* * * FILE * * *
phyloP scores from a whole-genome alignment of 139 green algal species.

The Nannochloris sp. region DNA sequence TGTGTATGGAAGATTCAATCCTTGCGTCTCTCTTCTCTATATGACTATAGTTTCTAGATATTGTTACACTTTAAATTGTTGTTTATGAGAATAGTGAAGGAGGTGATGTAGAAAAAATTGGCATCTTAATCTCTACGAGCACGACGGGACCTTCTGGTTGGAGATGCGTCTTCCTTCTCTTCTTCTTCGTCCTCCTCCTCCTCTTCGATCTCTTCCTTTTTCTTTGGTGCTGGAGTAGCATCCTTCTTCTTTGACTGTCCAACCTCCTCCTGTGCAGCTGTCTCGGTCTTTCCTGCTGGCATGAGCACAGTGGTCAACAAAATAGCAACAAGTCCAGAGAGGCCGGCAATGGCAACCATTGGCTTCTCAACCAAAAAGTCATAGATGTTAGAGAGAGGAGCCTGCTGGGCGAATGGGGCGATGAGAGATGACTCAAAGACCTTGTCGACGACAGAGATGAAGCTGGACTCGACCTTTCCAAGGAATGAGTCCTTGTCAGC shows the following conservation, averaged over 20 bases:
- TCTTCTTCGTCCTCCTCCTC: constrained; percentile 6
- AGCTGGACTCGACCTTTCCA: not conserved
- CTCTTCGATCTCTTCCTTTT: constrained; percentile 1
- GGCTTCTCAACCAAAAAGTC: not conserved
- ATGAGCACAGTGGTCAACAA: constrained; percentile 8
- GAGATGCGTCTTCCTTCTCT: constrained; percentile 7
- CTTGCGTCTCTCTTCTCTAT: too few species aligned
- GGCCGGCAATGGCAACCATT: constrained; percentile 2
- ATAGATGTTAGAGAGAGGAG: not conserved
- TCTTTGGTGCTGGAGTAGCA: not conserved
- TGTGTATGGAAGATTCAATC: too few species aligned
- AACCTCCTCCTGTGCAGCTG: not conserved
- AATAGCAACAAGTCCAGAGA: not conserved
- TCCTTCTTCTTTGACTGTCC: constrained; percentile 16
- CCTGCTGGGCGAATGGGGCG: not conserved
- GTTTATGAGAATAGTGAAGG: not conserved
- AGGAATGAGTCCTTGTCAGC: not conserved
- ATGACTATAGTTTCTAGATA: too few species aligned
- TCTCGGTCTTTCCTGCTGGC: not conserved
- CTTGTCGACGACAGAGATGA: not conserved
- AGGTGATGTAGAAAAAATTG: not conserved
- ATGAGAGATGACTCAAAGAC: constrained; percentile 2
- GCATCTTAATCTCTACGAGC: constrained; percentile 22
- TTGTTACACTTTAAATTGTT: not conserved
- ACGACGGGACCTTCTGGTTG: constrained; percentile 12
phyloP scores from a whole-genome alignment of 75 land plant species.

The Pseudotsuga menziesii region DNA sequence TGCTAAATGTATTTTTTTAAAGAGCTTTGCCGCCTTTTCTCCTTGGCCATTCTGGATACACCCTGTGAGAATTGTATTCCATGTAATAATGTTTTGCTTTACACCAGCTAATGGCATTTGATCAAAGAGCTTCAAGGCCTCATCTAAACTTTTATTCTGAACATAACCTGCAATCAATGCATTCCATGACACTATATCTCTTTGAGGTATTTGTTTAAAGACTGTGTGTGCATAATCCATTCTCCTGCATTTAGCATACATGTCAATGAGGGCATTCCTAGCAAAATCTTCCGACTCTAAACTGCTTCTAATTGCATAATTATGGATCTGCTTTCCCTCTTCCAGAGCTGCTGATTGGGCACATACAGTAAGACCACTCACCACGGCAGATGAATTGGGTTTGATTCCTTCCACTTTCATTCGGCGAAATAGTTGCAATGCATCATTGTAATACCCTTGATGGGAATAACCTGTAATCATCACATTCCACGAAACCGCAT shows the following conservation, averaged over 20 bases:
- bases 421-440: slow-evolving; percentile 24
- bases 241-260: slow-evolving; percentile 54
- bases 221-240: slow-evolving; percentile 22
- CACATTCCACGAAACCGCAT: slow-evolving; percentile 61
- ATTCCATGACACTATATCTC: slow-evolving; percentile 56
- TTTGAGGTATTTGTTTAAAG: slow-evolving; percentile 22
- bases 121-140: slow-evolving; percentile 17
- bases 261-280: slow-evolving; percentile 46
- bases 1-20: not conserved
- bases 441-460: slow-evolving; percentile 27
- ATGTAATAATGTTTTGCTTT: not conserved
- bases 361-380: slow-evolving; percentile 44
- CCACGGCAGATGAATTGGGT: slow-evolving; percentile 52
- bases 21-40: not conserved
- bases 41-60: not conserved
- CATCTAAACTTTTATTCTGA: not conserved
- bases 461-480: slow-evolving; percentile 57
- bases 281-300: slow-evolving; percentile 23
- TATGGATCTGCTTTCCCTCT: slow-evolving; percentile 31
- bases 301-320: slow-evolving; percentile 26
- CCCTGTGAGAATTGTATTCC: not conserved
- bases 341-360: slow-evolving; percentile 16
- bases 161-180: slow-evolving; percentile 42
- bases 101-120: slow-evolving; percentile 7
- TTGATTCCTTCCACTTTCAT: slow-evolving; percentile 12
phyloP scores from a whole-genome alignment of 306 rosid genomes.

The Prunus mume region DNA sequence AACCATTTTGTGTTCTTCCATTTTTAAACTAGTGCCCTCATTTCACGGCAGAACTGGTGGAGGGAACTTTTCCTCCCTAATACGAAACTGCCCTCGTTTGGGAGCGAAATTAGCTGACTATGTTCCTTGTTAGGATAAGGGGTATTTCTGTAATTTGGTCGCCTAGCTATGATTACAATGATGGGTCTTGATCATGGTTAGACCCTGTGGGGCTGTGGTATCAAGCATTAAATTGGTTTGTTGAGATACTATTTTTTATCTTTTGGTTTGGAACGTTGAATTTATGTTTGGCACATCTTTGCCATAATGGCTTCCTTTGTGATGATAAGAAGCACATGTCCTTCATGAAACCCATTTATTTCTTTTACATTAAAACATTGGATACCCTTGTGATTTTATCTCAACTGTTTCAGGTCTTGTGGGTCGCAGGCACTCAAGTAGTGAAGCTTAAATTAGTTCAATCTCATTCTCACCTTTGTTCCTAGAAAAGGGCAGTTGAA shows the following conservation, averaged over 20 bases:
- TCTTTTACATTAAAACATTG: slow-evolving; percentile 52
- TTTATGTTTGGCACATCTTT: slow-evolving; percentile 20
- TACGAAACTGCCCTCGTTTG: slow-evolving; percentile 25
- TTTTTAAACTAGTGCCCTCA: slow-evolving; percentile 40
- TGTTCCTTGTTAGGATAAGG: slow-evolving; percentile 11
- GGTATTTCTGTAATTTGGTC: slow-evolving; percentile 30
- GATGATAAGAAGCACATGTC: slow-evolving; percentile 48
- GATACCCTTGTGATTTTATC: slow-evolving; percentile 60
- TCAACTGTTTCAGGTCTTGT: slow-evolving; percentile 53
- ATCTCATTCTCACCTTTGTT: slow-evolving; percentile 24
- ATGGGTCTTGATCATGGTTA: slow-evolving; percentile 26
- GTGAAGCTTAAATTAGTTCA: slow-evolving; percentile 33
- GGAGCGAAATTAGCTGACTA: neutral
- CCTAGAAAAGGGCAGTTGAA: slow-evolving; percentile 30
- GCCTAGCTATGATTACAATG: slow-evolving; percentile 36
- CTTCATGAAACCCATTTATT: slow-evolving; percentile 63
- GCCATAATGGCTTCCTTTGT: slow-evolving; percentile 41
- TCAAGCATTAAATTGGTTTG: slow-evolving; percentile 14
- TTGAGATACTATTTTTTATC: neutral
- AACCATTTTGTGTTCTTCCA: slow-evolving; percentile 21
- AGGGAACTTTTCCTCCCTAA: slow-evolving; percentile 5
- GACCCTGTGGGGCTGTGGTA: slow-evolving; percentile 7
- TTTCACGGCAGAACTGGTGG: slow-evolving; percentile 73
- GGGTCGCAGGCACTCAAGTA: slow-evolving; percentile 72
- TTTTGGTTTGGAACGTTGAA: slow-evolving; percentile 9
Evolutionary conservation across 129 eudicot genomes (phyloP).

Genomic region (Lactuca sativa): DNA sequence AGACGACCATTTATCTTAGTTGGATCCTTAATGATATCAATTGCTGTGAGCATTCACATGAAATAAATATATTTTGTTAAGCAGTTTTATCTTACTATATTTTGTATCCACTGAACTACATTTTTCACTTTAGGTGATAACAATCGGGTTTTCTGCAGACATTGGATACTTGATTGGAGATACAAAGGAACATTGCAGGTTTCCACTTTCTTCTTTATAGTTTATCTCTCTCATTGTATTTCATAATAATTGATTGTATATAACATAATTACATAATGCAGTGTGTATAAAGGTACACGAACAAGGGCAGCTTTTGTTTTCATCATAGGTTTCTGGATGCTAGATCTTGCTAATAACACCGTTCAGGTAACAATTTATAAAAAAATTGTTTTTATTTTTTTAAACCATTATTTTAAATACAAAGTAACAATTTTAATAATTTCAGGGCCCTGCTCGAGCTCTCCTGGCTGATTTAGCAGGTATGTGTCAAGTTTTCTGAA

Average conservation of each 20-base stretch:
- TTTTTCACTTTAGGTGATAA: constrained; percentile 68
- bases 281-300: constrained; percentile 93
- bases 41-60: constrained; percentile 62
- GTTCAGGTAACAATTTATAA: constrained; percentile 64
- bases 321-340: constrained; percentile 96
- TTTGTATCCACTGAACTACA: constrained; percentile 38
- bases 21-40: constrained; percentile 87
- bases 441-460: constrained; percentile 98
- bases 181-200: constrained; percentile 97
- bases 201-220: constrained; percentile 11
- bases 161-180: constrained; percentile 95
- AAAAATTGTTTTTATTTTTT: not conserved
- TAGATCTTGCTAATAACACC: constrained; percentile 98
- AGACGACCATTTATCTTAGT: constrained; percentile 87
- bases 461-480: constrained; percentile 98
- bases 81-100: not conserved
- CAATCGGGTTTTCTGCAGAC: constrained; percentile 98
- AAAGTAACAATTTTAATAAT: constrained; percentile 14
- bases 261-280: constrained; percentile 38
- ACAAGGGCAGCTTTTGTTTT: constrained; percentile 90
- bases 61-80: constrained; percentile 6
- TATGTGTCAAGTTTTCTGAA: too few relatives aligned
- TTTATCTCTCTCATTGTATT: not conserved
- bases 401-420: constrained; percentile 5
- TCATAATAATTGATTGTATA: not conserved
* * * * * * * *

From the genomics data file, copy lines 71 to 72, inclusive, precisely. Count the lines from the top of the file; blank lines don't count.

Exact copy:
- GCCTAGCTATGATTACAATG: slow-evolving; percentile 36
- CTTCATGAAACCCATTTATT: slow-evolving; percentile 63